Parents across the community have been urged to sit down with their adolescent children and discuss the dangers of online gambling. In a bid to entice the young ‘Candy Crush’ gaming generation, numerous companies have been advertising free-to-play online gambling apps that mimic video game formats to impressionable youth.
This is an alarming thought when considering just how popular video games and gaming apps have become amongst adolescents. Recently, the World Health Organisation officially recognised gaming addiction disorder as a mental health condition. So to ensure these electronic gaming-machine apps are not available or marketed to anyone under the age of 18, there have been calls for legislative intervention. The potential danger is that children are then susceptible to readily access these free-to-play mobile games, blurring the lines between virtual gambling and reality.
Unfortunately, the realm of gambling has become normalised within our Australian sporting culture. With the classic Friday night football being continuously bombarded with a surplus of ads, promotions and enticements, 75% of kids aged 8-16 years believe that betting on sport is conventional. The fear is that with habits like such being normalised, these kids will be unaware and ill-equipped to manage the potential risks of gambling addiction.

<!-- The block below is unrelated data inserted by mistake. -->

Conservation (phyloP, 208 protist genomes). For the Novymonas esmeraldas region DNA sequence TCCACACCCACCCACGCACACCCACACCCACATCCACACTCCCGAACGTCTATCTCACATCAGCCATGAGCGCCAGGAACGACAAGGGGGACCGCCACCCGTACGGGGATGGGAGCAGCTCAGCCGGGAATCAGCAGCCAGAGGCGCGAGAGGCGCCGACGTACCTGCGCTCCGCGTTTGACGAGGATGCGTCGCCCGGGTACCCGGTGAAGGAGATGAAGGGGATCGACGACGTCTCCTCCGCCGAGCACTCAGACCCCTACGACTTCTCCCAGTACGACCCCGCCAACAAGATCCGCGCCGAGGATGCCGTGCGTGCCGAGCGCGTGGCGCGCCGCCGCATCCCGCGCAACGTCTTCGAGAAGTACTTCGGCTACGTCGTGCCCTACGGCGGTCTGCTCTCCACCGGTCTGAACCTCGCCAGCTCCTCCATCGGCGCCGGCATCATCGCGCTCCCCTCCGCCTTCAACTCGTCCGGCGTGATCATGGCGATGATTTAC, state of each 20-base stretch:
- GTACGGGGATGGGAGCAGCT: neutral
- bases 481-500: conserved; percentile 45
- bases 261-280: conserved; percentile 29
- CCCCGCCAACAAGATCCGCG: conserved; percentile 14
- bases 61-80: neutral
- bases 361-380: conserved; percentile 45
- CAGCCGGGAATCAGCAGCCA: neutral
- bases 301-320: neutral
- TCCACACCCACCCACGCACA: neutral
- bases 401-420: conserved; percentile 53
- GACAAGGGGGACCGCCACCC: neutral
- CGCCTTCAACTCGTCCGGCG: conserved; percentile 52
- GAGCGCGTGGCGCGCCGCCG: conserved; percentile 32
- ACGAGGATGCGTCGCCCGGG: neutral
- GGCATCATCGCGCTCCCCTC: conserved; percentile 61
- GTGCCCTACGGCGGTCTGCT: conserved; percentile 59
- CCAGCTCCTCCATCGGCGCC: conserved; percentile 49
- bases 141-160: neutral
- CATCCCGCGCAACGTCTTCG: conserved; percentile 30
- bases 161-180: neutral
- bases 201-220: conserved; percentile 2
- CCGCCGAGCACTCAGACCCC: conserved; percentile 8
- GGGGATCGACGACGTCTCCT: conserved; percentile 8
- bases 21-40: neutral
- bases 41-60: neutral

“Research suggests a correlation between non-monetary gambling-themed games played by children and risky real money gambling behaviours that lead to harm,” said Louise Glanville, the CEO of the youth organisation Taking Action For Change.
Online gambling is the fastest growing gambling segment in Australia, growing at 15% per annum. In a 2018 report released by Digital Australia, it was revealed that 97% of our nation’s households with children have at least one device for playing video games. This data, when related to the increasing convergence of gambling and gaming, is enough to cause significant alarm for any concerned parent. The primary concern with this converged platform is that these games normalise betting and will ultimately inflate a teenager’s confidence of winning when presented with a real-life gambling scenario.
“Researchers have presented evidence that playing simulated gambling games contributes to high-risk real money gambling, supporting their argument that promotion of these gaming apps to children should be banned,” said Ms Glanville.
We can only hope that further legislation is enacted to ensure this new breed of online gambling will not target, and in turn, not harm our kids.